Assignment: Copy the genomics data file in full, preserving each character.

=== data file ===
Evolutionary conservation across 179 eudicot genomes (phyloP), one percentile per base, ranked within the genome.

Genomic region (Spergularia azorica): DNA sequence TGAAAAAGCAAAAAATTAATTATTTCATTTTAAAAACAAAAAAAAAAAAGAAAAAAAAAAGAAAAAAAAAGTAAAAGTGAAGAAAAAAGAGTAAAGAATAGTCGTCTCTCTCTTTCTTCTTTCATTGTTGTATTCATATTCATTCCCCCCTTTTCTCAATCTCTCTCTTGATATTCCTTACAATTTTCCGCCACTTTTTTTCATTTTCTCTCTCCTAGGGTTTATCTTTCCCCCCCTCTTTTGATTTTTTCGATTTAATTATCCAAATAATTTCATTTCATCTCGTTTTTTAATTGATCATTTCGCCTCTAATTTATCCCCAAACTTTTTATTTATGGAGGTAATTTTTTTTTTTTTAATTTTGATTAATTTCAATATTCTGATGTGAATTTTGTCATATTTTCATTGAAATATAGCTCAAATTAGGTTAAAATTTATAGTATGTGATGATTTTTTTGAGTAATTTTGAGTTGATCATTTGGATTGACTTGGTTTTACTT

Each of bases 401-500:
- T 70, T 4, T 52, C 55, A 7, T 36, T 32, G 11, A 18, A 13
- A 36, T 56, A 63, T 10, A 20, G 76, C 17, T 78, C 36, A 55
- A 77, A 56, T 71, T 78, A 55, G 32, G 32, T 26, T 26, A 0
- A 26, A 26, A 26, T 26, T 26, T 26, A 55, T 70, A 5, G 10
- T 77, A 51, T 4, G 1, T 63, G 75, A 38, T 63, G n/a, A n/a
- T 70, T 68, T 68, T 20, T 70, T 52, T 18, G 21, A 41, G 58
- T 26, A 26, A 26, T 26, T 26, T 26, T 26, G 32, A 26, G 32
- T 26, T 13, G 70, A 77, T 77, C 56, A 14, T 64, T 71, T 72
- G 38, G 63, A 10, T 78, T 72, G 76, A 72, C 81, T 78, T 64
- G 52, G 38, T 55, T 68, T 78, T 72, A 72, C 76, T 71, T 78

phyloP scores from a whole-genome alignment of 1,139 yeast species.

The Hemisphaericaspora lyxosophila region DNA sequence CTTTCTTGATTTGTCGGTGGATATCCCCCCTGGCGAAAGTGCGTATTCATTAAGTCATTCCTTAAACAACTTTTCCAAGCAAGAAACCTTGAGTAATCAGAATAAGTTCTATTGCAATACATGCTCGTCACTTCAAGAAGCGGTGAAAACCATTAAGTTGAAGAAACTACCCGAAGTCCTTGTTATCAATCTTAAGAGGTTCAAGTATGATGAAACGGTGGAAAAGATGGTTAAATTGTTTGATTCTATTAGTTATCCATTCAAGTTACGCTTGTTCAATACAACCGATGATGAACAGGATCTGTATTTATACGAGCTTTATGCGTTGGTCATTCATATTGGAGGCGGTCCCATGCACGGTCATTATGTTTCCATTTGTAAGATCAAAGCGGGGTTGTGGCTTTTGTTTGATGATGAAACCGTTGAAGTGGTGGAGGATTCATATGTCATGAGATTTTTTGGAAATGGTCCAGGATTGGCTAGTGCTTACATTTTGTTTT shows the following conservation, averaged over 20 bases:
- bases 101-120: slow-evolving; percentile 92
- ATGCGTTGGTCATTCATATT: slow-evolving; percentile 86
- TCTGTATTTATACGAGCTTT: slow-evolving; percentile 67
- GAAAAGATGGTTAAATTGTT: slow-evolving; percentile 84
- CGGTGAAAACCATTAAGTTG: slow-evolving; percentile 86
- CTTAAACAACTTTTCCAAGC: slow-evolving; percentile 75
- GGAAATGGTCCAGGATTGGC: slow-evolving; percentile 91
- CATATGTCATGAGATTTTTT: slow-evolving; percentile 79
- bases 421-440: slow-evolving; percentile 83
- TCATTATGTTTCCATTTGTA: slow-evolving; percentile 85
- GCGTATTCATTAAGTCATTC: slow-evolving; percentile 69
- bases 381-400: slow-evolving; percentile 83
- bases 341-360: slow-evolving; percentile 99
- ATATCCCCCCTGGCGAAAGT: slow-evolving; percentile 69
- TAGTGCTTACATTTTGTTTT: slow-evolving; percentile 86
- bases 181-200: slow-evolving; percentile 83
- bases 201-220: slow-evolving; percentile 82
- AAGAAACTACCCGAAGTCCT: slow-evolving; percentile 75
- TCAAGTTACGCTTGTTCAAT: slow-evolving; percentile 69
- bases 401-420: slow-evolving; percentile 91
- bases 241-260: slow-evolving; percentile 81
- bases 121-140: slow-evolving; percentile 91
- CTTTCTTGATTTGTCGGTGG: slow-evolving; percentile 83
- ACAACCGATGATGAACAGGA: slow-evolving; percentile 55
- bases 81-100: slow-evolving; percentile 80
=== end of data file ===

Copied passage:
Evolutionary conservation across 179 eudicot genomes (phyloP), one percentile per base, ranked within the genome.

Genomic region (Spergularia azorica): DNA sequence TGAAAAAGCAAAAAATTAATTATTTCATTTTAAAAACAAAAAAAAAAAAGAAAAAAAAAAGAAAAAAAAAGTAAAAGTGAAGAAAAAAGAGTAAAGAATAGTCGTCTCTCTCTTTCTTCTTTCATTGTTGTATTCATATTCATTCCCCCCTTTTCTCAATCTCTCTCTTGATATTCCTTACAATTTTCCGCCACTTTTTTTCATTTTCTCTCTCCTAGGGTTTATCTTTCCCCCCCTCTTTTGATTTTTTCGATTTAATTATCCAAATAATTTCATTTCATCTCGTTTTTTAATTGATCATTTCGCCTCTAATTTATCCCCAAACTTTTTATTTATGGAGGTAATTTTTTTTTTTTTAATTTTGATTAATTTCAATATTCTGATGTGAATTTTGTCATATTTTCATTGAAATATAGCTCAAATTAGGTTAAAATTTATAGTATGTGATGATTTTTTTGAGTAATTTTGAGTTGATCATTTGGATTGACTTGGTTTTACTT

Each of bases 401-500:
- T 70, T 4, T 52, C 55, A 7, T 36, T 32, G 11, A 18, A 13
- A 36, T 56, A 63, T 10, A 20, G 76, C 17, T 78, C 36, A 55
- A 77, A 56, T 71, T 78, A 55, G 32, G 32, T 26, T 26, A 0
- A 26, A 26, A 26, T 26, T 26, T 26, A 55, T 70, A 5, G 10
- T 77, A 51, T 4, G 1, T 63, G 75, A 38, T 63, G n/a, A n/a
- T 70, T 68, T 68, T 20, T 70, T 52, T 18, G 21, A 41, G 58
- T 26, A 26, A 26, T 26, T 26, T 26, T 26, G 32, A 26, G 32
- T 26, T 13, G 70, A 77, T 77, C 56, A 14, T 64, T 71, T 72
- G 38, G 63, A 10, T 78, T 72, G 76, A 72, C 81, T 78, T 64
- G 52, G 38, T 55, T 68, T 78, T 72, A 72, C 76, T 71, T 78

phyloP scores from a whole-genome alignment of 1,139 yeast species.

The Hemisphaericaspora lyxosophila region DNA sequence CTTTCTTGATTTGTCGGTGGATATCCCCCCTGGCGAAAGTGCGTATTCATTAAGTCATTCCTTAAACAACTTTTCCAAGCAAGAAACCTTGAGTAATCAGAATAAGTTCTATTGCAATACATGCTCGTCACTTCAAGAAGCGGTGAAAACCATTAAGTTGAAGAAACTACCCGAAGTCCTTGTTATCAATCTTAAGAGGTTCAAGTATGATGAAACGGTGGAAAAGATGGTTAAATTGTTTGATTCTATTAGTTATCCATTCAAGTTACGCTTGTTCAATACAACCGATGATGAACAGGATCTGTATTTATACGAGCTTTATGCGTTGGTCATTCATATTGGAGGCGGTCCCATGCACGGTCATTATGTTTCCATTTGTAAGATCAAAGCGGGGTTGTGGCTTTTGTTTGATGATGAAACCGTTGAAGTGGTGGAGGATTCATATGTCATGAGATTTTTTGGAAATGGTCCAGGATTGGCTAGTGCTTACATTTTGTTTT shows the following conservation, averaged over 20 bases:
- bases 101-120: slow-evolving; percentile 92
- ATGCGTTGGTCATTCATATT: slow-evolving; percentile 86
- TCTGTATTTATACGAGCTTT: slow-evolving; percentile 67
- GAAAAGATGGTTAAATTGTT: slow-evolving; percentile 84
- CGGTGAAAACCATTAAGTTG: slow-evolving; percentile 86
- CTTAAACAACTTTTCCAAGC: slow-evolving; percentile 75
- GGAAATGGTCCAGGATTGGC: slow-evolving; percentile 91
- CATATGTCATGAGATTTTTT: slow-evolving; percentile 79
- bases 421-440: slow-evolving; percentile 83
- TCATTATGTTTCCATTTGTA: slow-evolving; percentile 85
- GCGTATTCATTAAGTCATTC: slow-evolving; percentile 69
- bases 381-400: slow-evolving; percentile 83
- bases 341-360: slow-evolving; percentile 99
- ATATCCCCCCTGGCGAAAGT: slow-evolving; percentile 69
- TAGTGCTTACATTTTGTTTT: slow-evolving; percentile 86
- bases 181-200: slow-evolving; percentile 83
- bases 201-220: slow-evolving; percentile 82
- AAGAAACTACCCGAAGTCCT: slow-evolving; percentile 75
- TCAAGTTACGCTTGTTCAAT: slow-evolving; percentile 69
- bases 401-420: slow-evolving; percentile 91
- bases 241-260: slow-evolving; percentile 81
- bases 121-140: slow-evolving; percentile 91
- CTTTCTTGATTTGTCGGTGG: slow-evolving; percentile 83
- ACAACCGATGATGAACAGGA: slow-evolving; percentile 55
- bases 81-100: slow-evolving; percentile 80